|Artist||Giovanni Battista Piranesi|
|Published||Piranesi fece. Presso l'Autore a Strada Felice nel palazzo Tomati vicino alla Trinita de'monti. A paoli due e mezzo. [Rome, 1760-1778]|
|Dimensions||Image 378 x 610 mm, Plate 405 x 618 mm, Sheet 525 x 736 mm|
Inscription below title reads: '1. Ponte levatojo, che dal vestibolo superiore da l'ingresso al Secondo Appartamento del Palazzo. 2. Inscrizione dell'Arco di Claudio ritrovata fra le di lui rovine alla Piazza di Sciarra, e dinotante le Vittorie riportate da questo Imperadore sopra i Britanni. 3. Uno de' Portoni del Vestibolo, corrispondente alla Piazza Barberini. 4. Chiesa de'Cappucini. 5. Labro antico di granito, che serve alla fontana del Vestibolo inferiore. 6. Obelisco Egizziaco, ivi transferito dal Circo d'Elagabalo, o come altri vogliono d'Aureliano, che rimaneva fuori dell'odierna Porta Magge.'
A view of the Palazzo Barberini from Piranesi's Vedute di Roma. The view takes full advantage of the impressive facade of the palace, constructed to a design by Bernini. In the foreground, Rome's citizens walk and rest among the remains of Roman antiquity, including the fragments of the Pinciano obelisk which lie to the left of the scene. Although in the Egyptian style, and heavily ornamented with hieroglyphs, the Pincian obelisk was actually constructed in the reign of Hadrian, and erected as a funerary monument for Antinoos at Tivoli. It was moved to Rome by Elagabalus, and stood upon the spina of the Circus Varianus, before being rediscovered near the Porta Maggiore in the sixteenth century.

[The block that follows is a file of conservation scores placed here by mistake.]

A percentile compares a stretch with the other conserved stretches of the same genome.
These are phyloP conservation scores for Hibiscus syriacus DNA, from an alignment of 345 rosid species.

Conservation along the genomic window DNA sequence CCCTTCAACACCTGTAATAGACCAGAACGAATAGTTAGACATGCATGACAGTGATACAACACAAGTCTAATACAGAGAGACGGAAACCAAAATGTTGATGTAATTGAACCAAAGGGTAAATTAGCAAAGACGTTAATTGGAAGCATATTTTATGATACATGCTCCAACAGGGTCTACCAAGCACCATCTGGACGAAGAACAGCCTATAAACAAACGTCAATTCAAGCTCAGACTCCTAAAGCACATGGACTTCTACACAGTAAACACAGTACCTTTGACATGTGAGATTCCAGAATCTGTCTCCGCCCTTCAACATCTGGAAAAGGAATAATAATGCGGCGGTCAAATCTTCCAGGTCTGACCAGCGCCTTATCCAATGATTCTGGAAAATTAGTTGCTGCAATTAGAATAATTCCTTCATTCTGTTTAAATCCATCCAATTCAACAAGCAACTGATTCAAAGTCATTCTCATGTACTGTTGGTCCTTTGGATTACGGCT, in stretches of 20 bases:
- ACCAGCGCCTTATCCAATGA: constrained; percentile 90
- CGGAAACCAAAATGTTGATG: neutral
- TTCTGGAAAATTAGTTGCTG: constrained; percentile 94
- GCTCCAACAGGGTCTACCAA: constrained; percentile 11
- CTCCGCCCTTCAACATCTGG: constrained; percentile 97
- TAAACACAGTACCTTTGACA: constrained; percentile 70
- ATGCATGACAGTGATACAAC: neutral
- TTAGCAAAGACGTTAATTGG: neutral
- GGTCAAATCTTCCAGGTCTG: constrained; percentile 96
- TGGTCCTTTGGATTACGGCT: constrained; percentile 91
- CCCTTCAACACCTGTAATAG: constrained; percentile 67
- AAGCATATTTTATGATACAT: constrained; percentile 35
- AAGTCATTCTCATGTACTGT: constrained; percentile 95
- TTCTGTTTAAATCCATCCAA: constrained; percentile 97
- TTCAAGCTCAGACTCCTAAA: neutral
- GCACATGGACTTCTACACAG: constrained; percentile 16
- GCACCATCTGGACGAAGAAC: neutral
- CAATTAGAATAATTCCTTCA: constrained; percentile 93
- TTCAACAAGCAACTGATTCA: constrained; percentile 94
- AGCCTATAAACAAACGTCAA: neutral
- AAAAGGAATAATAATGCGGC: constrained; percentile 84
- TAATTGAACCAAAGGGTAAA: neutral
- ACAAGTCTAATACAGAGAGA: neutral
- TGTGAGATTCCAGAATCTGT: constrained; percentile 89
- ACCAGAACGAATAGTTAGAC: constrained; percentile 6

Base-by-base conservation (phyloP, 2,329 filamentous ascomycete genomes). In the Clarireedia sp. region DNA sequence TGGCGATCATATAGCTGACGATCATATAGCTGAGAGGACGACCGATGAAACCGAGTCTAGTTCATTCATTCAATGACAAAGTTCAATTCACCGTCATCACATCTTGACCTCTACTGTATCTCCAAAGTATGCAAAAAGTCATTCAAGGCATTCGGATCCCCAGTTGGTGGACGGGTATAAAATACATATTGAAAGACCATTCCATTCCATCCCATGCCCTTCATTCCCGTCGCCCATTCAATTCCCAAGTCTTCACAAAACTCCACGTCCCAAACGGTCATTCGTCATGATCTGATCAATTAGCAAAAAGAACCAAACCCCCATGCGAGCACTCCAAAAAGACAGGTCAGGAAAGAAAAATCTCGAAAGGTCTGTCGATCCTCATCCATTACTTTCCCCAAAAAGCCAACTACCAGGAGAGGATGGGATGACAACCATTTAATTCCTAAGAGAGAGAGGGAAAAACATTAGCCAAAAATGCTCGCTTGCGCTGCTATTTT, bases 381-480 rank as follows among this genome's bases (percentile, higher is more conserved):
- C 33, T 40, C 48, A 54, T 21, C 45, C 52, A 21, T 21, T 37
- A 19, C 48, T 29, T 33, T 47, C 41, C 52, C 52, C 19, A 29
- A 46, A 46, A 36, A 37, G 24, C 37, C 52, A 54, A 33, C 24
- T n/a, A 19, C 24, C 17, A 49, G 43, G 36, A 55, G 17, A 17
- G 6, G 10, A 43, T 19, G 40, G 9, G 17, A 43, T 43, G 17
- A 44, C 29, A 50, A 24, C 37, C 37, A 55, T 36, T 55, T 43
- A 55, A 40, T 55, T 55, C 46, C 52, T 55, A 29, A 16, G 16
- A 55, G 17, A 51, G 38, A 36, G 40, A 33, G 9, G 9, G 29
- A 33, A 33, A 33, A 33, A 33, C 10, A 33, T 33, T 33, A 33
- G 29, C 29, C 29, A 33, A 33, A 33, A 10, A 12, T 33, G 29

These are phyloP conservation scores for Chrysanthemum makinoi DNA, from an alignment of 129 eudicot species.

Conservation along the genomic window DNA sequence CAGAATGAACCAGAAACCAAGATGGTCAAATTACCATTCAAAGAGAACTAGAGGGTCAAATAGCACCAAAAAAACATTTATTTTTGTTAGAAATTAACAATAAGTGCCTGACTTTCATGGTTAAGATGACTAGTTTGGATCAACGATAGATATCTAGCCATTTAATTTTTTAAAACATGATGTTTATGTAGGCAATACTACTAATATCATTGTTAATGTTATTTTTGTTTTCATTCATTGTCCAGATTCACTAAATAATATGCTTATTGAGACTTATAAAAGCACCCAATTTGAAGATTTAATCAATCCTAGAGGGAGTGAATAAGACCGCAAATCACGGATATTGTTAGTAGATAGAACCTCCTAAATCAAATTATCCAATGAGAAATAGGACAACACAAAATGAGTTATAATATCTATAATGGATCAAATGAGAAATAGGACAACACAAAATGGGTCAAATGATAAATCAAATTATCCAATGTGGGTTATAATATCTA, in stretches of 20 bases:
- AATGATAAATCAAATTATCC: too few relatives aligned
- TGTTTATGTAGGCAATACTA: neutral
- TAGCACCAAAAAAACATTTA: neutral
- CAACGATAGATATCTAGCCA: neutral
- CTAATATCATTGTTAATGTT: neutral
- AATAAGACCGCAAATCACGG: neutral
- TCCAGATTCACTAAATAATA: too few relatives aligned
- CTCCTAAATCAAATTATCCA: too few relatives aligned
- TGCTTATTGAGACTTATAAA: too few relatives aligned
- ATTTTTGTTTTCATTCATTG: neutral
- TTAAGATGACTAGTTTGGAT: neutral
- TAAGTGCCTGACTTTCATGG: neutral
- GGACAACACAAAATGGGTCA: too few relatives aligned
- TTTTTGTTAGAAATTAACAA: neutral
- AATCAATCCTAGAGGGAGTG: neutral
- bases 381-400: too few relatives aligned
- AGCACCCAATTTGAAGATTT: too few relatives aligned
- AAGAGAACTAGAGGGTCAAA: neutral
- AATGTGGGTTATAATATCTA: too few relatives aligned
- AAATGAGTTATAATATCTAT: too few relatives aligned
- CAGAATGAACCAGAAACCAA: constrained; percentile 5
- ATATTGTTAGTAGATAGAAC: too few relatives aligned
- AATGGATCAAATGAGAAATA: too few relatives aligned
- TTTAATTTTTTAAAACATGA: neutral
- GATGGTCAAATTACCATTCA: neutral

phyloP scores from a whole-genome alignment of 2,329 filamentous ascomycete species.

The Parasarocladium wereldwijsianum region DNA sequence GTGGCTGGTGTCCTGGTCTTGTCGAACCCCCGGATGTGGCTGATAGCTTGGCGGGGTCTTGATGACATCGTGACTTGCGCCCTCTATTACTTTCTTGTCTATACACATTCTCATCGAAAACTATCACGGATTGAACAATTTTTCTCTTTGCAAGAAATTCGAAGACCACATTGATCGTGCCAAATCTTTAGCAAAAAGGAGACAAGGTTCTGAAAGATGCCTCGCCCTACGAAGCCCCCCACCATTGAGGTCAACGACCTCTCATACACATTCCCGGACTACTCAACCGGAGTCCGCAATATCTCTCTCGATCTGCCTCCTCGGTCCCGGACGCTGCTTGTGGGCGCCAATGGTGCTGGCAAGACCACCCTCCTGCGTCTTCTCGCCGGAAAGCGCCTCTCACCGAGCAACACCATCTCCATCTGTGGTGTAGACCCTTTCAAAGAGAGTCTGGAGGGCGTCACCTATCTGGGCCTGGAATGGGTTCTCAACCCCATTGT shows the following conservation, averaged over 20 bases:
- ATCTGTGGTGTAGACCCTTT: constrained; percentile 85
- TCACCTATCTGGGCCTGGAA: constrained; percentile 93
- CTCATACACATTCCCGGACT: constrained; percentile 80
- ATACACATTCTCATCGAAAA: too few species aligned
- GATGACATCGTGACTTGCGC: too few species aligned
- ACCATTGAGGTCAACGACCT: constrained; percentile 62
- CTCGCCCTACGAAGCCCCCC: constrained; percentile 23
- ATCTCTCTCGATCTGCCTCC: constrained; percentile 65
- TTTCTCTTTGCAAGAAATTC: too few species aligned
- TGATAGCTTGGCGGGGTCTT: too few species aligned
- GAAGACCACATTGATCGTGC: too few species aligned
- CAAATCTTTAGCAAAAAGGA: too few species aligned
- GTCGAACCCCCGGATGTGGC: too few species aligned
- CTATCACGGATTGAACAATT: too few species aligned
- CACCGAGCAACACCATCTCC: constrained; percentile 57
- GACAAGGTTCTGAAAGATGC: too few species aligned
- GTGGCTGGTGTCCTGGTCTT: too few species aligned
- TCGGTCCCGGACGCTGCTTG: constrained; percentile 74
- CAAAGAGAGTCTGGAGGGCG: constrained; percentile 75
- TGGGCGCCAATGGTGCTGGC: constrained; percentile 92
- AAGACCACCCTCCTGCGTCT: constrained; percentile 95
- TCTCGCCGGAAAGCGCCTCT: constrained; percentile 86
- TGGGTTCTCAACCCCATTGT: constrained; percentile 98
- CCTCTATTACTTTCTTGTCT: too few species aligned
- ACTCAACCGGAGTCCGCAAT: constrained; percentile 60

The Vedute di Roma was Piranesi's most popular and best known series, celebrating the churches, monuments, ruins, bridges, fountains, and public spaces of the city of Rome. The immense popularity of the series meant that they were in constant demand, and Piranesi continued to reissue and add to the series from the 1740s until his death in 1778. The Vedute were particularly popular with British grand tourists, and had a profound effect on the British Neoclassical movement. Demand was such that the series was reprinted numerous times after Piranesi's death, including two Paris editions published by his sons, Francesco and Pietro.
Giovanni Battista (also Giambattista) Piranesi (1720 – 1778) was an Italian artist famous for his etchings of Rome and of fictitious and atmospheric "prisons" (the Carceri d'Invenzione). He was a major Italian printmaker, architect and antiquarian. The son of a Venetian master builder, he studied architecture and stage design, through which he became familiar with Illusionism. During the 1740's, when Rome was emerging as the centre of Neoclassicism, Piranesi began his lifelong obsession with the city's architecture. He was taught to etch by Giuseppe Vasi and this became the medium for which he was best known.
Hind 25.ii/v, Wilton-Ely 188, Focillon 740, C726
Condition: Strong impression with wide margins. Central vertical fold. Printer's creases to margins, not affecting plate or image.